Studies are now coming out that show that accidents are higher in frequency at intersections with the cameras than those without them.

I’ve heard about studies showing greater incidence of rear-end collisions. But why should that be, unless they were tailgating? If you rear-end somebody, it’s your fault.

Crabby (profile) says:

Re: Re: Re: Slowing Down Bad?

That’s a simplification that just isn’t always true in real life. A driver has to look at all the traffic and pedestrians around, as well as traffic signals and potholes, etc. If you are behind a car and the driver suddenly brakes for no reason, and you are looking to the side because here comes a pedestrian, you might not see the car in front of you has stopped.

I have seen drivers try to cause accidents, and I have had drivers try to trap me into hitting them. It happens. People are jerks (and worse). Don’t assume that only the car behind needs to pay attention to what is going on — the driver in front needs to be predictable and not do something stupid — like suddenly braking in the middle of an intersection to change lanes.

Lawrence D'Oliveiro says:

Re: Re: Re:2 Slowing Down Bad?

Crabby wrote:

If you are behind a car and the driver suddenly brakes for no reason, and you are looking to the side because here comes a pedestrian, you might not see the car in front of you has stopped.

That’s what “stopping distance” is for–it’s to give you time to react. If you hit the car in front, then you were following too closely, it’s as simple as that.

BTR1701 (profile) says:

Re: Re: Re:3 Slowing Down Bad?

> If you hit the car in front, then you were
> following too closely, it’s as simple as that.

Not always.

For example, you’re in the middle lane of a three-lane freeway. There’s no one in front of you for several car-lengths. You’re maintaining safe stopping distance. Suddenly a car cuts in front of you from the right lane and at the same time brakes because he in turn is cut off from the left. You hit him in the rear because you didn’t even have time to react to him entering your lane, let alone his sudden decrease in speed.

This actually happened to my girlfriend. Both the cops and the insurance company ruled her “not at fault”.

So don’t think that rear-ending someone automatically equates to liability.

nasch says:

Re: Re: Re: Slowing Down Bad?

What does it matter? It’s OK if the red light cameras cause more accidents, because it’s really somebody else’s fault? In reality there’s evidence that red light cameras cause more minor accidents, and reduce the number of serious accidents. However, there’s also evidence that just increasing the length of the yellow light also reduces serious accidents without any drawbacks (except reducing ticket revenue), so that’s probably the way to go.

BTR1701 (profile) says:

Re: Re: Re: Slowing Down Bad?

> I’ve heard about studies showing greater
> incidence of rear-end collisions. But why
> should that be, unless they were tailgating?
> If you rear-end somebody, it’s your fault.

It doesn’t matter whose fault it is. The fact that it’s clearly happening is the issue. Intersections are conclusively more dangerous with cameras than without them, no matter whose at fault for the crashes.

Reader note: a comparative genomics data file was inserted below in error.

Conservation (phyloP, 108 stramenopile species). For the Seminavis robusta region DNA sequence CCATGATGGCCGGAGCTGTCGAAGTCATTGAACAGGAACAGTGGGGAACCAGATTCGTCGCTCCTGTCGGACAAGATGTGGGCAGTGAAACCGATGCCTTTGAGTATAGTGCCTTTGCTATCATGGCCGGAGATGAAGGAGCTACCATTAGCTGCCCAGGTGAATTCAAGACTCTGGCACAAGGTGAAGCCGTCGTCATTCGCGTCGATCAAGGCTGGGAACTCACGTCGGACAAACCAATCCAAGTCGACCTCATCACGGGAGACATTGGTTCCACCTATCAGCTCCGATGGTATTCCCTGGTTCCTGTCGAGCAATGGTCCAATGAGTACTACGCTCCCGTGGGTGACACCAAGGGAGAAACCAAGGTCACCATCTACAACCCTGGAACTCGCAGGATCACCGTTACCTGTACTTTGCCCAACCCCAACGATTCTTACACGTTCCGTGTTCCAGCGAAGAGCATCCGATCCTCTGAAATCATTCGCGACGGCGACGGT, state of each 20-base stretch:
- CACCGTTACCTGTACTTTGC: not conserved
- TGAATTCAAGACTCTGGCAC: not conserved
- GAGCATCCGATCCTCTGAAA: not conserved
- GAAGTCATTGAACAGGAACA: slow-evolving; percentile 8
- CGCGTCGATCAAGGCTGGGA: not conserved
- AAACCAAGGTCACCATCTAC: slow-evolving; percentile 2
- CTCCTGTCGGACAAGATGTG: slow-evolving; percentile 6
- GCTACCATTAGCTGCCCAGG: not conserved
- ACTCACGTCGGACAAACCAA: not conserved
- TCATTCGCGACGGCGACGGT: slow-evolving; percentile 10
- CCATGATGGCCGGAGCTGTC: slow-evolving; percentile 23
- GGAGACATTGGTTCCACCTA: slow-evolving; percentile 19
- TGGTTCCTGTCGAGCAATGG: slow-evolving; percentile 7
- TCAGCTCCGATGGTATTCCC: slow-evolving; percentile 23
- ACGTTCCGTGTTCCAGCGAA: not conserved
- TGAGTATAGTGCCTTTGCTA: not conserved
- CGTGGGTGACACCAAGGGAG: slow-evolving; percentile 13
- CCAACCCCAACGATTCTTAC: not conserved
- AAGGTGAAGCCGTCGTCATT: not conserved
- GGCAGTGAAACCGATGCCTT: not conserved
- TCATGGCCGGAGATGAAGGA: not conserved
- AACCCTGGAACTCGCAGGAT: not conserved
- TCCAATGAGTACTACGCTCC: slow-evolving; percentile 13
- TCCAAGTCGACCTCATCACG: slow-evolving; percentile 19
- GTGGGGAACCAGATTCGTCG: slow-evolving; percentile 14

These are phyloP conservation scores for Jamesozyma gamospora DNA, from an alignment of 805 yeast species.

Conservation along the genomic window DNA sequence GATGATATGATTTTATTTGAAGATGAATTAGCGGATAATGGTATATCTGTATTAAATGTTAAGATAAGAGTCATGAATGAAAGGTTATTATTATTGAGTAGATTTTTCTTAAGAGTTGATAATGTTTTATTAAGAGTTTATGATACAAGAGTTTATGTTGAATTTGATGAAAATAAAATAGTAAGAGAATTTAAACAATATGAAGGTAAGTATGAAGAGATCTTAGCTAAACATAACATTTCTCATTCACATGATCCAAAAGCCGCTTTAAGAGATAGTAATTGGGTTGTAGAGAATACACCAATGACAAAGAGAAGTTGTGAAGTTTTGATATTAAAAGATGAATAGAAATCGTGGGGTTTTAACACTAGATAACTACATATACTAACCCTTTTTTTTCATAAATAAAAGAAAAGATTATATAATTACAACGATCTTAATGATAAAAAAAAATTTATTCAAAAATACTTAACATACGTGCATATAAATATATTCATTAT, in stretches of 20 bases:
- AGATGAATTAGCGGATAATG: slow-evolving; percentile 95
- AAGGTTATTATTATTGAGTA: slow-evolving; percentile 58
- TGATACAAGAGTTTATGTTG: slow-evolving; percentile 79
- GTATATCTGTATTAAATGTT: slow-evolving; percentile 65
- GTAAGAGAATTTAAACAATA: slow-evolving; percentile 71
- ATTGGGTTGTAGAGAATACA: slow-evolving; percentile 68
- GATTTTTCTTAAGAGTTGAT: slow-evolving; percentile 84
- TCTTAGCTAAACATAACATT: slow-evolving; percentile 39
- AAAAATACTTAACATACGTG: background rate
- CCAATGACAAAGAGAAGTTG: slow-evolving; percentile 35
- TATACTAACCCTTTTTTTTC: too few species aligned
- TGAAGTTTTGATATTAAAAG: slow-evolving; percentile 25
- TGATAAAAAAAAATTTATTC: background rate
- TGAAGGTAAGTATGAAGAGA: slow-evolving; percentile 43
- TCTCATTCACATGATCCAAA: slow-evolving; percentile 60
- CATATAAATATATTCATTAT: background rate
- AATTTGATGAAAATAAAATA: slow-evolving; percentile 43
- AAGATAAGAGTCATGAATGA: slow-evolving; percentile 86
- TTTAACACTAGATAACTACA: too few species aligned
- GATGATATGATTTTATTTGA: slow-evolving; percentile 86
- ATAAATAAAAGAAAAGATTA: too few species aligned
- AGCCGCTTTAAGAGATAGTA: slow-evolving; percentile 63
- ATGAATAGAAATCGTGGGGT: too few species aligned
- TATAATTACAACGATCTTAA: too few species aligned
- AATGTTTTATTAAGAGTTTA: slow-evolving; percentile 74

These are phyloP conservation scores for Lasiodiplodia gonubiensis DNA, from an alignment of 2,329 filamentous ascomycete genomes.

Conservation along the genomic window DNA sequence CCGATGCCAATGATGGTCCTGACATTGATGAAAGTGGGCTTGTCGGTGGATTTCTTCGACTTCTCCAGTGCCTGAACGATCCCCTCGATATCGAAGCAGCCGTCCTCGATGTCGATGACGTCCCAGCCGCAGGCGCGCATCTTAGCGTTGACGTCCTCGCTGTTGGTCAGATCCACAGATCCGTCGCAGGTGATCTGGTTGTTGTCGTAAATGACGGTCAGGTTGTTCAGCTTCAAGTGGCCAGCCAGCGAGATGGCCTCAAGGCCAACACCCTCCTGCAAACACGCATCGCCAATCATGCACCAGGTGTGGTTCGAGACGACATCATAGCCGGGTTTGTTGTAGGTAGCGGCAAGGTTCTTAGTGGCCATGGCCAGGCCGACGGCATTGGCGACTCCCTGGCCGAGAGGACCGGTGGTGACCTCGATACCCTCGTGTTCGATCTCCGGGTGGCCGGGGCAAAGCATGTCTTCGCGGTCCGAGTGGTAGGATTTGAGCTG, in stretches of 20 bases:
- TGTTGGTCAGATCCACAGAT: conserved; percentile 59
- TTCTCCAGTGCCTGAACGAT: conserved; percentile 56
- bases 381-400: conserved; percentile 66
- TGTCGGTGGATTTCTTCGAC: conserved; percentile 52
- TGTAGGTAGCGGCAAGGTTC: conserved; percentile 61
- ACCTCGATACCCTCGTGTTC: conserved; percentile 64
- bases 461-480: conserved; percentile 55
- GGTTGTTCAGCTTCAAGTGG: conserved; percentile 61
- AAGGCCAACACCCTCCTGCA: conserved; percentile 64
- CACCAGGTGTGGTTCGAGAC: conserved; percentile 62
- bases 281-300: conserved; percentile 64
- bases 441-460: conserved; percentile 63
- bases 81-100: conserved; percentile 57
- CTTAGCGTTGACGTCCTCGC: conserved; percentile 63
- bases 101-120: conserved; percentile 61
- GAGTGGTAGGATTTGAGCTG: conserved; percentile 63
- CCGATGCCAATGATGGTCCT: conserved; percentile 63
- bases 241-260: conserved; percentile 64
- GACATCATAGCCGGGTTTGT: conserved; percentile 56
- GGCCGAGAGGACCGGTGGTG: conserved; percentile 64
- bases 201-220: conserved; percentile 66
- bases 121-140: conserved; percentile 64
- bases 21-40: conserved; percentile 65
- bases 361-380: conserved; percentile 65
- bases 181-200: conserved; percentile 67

If safety is really the reason for these cameras (and not revenue) as the politicians keep telling us, then the safest choice is get rid of the cameras.

The Man says:

I think everyone missed the real reason they don''t work

The camera companies sale the cameras to the city’s based on stats that show the camera system, while very expensive, will pay for themselves with revenue from the speeders who get tickets. City say great, more revinue and we are making the streets safer. The cameras then work as promised. People stop running red lights. The other side to that is revenue goes down, but the city is still stuck paying the monthly / qaurterly bill. The cameras become very expensive to sit there and run when they are not generating any revenue to at least cover the cost. It was very short sited of the cities to put these in.

Mike says:

Lets face it.

Lets face it, a person going under the speed limit is much more annoying and dangerous then somebody going a bit over. The slowpoke holds up traffic, starts lines and gets drivers upset. This leads to illegal passes, road rage and tailgating. The faster driver usually concentrates more on driving and he/she is not causing delay or rage. If your slow and you see somebody who wants to go faster A. Get out of the fast lane. B. pull over to the shoulder to let the faster people go. C. Just get off the road in general.

Vic says:

Re: Re: Lets face it.

I personally cannot provide you with studies on that matter, but… How about just a word from a traffic cop himself? When discussing drivers going too slow and holding up traffic the cop said: “I do not care if you’re even driving at the speed limit. But if you’re holding at least 5 cars behind you I’m going to pull you over and give you a ticket.” That is almost verbatim what has been said (in a government building on a busy working day).
So I have to agree that driving slow IS very dangerous. 😉

Anonymous Coward says:

Re: Re: Lets face it.